Black Panthers— The Black Panther Party was an African-American revolutionary left-wing organization working for the self-defense for black people. It was active in the United States from the mid-1960s into the 1970s. The Black Panther Party achieved national and international fame through their deep involvement in the Black Power movement and in US politics of the 1960s and 70s.

Malcolm X— Malcolm X (born Malcolm Little; May 19, 1925 – February 21, 1965), was an African-American Muslim minister, public speaker, and human rights activist.

“But he was shot dead in 1965”— On February 21, 1965, in Manhattan's Audubon Ballroom, Malcolm X began to speak to a meeting of the Organization of Afro-American Unity when a disturbance broke out in the crowd. As his bodyguards moved to quiet the disturbance, a man rushed forward and shot him in the chest. Malcolm X was pronounced dead at 3:30 p.m., shortly after he arrived at Columbia Presbyterian Hospital

“Martin Luther King never saw ‘69”— At 6:01 p.m., April 4, 1968, a shot rang out as King stood on his motel's second floor balcony. A bullet entered through his right cheek, smashing his jaw, then traveled down his spinal cord before lodging in his shoulder. After emergency chest surgery, King was pronounced dead at St. Joseph's Hospital at 7:05 p.m.

Monterey Pop— The Monterey International Pop Music Festival was a three-day concert event held June 16 to June 18, 1967 at the Monterey County Fairgrounds in Monterey, California.

Woodstock— Woodstock was a music festival held at Max Yasgur's 600-acre dairy farm near the hamlet of White Lake in the town of Bethel, New York, from August 15 to August 18, 1969.

Jimi Hendrix and his Purple Haze— James Marshall "Jimi" Hendrix (born Johnny Allen Hendrix; November 27, 1942[1] – September 18, 1970) was an American guitarist, singer and songwriter. He is often considered to be the greatest electric guitarist in the history of rock music. After initial success in Europe, he achieved fame in the United States following his 1967 performance at the Monterey Pop Festival. Later, Hendrix headlined the iconic 1969 Woodstock Festival. Purple Haze is a classic Jimi Hendrix song.

Tiered Questions

Tier 1 Questions

What were two important events that occurred in the 1960s.

Tier 2 Questions

Draw a picture of how you picture Haight Ashbury in 1967 or Woodstock in 1969.

Tier 3 Questions

Compare and contrast media coverage and public awareness of the wars in Vietnam and Iraq.

Test Prep Questions

1) During the 1950s and 1960s, which civil rights leader advocated black separatism?

  • (1) Medgar Evers
  • (2) Rosa Parks
  • (3) James Meredith
  • (4) Malcolm X

2) The Berkeley demonstrations, riots at the 1968 Democratic National Convention, and the Kent State protest all reflect student disapproval of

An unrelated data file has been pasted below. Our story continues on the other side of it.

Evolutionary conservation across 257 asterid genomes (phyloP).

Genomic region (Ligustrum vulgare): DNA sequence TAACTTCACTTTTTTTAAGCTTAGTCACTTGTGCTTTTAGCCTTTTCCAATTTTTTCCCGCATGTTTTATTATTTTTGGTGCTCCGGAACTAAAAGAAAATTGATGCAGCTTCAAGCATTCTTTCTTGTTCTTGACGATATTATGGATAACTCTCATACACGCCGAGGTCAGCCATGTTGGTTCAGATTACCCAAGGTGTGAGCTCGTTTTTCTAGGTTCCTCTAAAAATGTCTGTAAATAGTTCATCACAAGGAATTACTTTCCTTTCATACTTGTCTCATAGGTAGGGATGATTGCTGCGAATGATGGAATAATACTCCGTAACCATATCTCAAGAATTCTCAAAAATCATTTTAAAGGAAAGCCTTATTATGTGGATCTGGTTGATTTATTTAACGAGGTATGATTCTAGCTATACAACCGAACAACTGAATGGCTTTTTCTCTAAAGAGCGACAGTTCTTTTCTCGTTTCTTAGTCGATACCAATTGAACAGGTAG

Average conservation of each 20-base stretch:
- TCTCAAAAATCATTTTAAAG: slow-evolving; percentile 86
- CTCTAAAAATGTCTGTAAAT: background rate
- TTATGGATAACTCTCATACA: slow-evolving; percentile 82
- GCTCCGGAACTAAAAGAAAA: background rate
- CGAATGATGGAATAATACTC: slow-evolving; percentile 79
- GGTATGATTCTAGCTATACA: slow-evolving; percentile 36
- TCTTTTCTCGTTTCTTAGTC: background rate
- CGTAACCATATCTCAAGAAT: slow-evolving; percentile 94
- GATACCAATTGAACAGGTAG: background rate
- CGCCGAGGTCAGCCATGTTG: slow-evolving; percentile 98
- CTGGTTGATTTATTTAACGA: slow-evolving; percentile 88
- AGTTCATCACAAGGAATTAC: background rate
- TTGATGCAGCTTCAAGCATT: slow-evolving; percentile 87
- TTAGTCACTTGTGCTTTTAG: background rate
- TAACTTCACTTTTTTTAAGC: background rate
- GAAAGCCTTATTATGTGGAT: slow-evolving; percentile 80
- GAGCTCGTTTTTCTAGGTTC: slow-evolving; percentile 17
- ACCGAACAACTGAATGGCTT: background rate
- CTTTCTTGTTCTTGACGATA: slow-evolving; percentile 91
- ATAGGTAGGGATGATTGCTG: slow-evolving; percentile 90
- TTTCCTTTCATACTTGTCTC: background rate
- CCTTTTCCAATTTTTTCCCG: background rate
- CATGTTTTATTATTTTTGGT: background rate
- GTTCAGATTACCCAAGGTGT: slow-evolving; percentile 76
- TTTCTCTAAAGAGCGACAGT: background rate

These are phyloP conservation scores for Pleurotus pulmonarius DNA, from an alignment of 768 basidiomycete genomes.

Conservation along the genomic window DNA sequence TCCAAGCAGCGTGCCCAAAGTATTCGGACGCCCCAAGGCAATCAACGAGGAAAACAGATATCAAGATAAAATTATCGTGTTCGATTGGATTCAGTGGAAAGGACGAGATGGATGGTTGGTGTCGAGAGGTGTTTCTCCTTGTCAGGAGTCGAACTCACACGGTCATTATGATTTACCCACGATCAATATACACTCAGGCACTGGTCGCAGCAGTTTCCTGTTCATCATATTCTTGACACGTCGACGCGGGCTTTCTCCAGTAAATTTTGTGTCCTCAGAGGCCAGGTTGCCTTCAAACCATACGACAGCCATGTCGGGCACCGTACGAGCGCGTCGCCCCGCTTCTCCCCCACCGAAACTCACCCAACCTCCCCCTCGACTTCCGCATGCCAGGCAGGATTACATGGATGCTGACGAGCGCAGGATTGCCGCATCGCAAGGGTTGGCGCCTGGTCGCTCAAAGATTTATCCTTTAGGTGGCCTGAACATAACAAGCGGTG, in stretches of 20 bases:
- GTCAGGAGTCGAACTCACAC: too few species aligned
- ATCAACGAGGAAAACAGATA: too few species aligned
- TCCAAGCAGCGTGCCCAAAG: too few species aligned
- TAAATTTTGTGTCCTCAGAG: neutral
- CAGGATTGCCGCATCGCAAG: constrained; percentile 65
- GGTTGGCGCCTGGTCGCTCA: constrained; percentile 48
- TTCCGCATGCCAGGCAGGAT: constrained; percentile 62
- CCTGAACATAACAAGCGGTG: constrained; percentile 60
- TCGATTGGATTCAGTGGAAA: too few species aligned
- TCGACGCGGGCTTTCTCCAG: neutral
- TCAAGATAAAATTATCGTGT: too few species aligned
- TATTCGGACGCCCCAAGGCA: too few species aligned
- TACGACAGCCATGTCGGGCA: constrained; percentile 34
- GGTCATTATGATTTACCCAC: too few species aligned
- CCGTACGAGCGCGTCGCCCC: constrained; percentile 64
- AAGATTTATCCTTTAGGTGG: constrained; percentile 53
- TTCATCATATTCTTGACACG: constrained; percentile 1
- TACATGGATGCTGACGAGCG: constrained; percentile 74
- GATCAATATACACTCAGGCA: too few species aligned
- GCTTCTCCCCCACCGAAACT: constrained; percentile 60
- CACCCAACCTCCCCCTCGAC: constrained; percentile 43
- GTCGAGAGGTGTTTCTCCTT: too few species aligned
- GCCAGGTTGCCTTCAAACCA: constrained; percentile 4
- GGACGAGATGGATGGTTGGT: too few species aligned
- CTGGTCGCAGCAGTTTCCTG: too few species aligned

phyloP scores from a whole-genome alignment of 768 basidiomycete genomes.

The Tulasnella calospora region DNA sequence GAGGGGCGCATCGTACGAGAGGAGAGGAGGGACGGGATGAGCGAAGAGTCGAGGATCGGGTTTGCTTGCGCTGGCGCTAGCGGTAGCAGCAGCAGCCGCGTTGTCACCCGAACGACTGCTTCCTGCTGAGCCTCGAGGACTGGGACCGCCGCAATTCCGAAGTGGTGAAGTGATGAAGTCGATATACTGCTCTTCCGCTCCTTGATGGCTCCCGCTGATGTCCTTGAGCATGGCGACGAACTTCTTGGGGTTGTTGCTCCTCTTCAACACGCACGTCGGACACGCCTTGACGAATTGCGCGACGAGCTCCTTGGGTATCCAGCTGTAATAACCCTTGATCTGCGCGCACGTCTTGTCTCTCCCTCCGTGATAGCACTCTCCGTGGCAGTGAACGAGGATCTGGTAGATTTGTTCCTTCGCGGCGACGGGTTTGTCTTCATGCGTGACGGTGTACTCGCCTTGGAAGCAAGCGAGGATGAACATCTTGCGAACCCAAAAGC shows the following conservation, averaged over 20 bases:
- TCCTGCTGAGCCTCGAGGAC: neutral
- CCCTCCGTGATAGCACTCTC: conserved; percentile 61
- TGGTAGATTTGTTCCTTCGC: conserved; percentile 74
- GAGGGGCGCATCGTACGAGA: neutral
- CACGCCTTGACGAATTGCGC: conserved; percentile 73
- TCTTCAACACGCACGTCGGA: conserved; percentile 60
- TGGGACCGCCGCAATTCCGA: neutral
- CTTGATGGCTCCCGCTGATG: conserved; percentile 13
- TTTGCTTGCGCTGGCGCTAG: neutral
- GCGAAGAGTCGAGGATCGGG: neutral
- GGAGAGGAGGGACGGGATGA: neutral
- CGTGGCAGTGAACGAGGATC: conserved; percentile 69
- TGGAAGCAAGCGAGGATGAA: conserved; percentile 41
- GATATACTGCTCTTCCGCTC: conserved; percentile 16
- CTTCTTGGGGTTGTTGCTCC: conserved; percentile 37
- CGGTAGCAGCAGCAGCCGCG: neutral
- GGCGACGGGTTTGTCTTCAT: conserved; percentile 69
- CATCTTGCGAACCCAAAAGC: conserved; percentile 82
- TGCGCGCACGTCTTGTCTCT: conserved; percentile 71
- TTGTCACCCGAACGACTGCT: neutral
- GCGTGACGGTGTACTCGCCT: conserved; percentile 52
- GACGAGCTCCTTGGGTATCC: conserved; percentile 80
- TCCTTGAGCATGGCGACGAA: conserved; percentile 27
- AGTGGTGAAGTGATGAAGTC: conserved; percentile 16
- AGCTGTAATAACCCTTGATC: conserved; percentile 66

• (1) the Vietnam War
  • (2) increases in college tuition
  • (3) the unequal status of American women
  • (4) racial


Historical Context: Since World War II, conflicts in Asia have played a major role in the Cold War. One of these conflicts arose in Vietnam. United States involvement in this conflict was sometimes controversial. The decision to send troops to Vietnam had a major impact on American society and on United States foreign policy.

Task: Using information from the documents and your knowledge of United States history, answer the questions that follow each document.

  • Explain the reasons for United States involvement in Vietnam
  • Discuss the impact of the Vietnam War on American society
  • Discuss the impact of the Vietnam War on United States foreign policy

This article appeared in the New York Times three days after the Kent State shootings.

Illinois Deploys Guard
More than 80 colleges across the country closed their doors yesterday for periods ranging from a day to the remainder of the academic year as thousands of students joined the growing nationwide campus protest against the war in Southeast Asia. In California, Gov. Ronald Reagan, citing “emotional turmoil,” closed down the entire state university and college system from midnight last night until next Monday. More than 280,000 students at 19 colleges and nine university campuses are involved. Pennsylvania State University, with 18 campuses, was closed for an indeterminate [indefinite period]. In the New York metropolitan area about 15 colleges closed, some for a day, some for the week, and some for the rest of the term. A spokesman for the National Student Association said that students had been staying away from classes at almost 300 campuses in the country. . . .

Source: Frank J. Prial, New York Times, May 7, 1970

Based on these documents, state two ways the Vietnam War affected American society.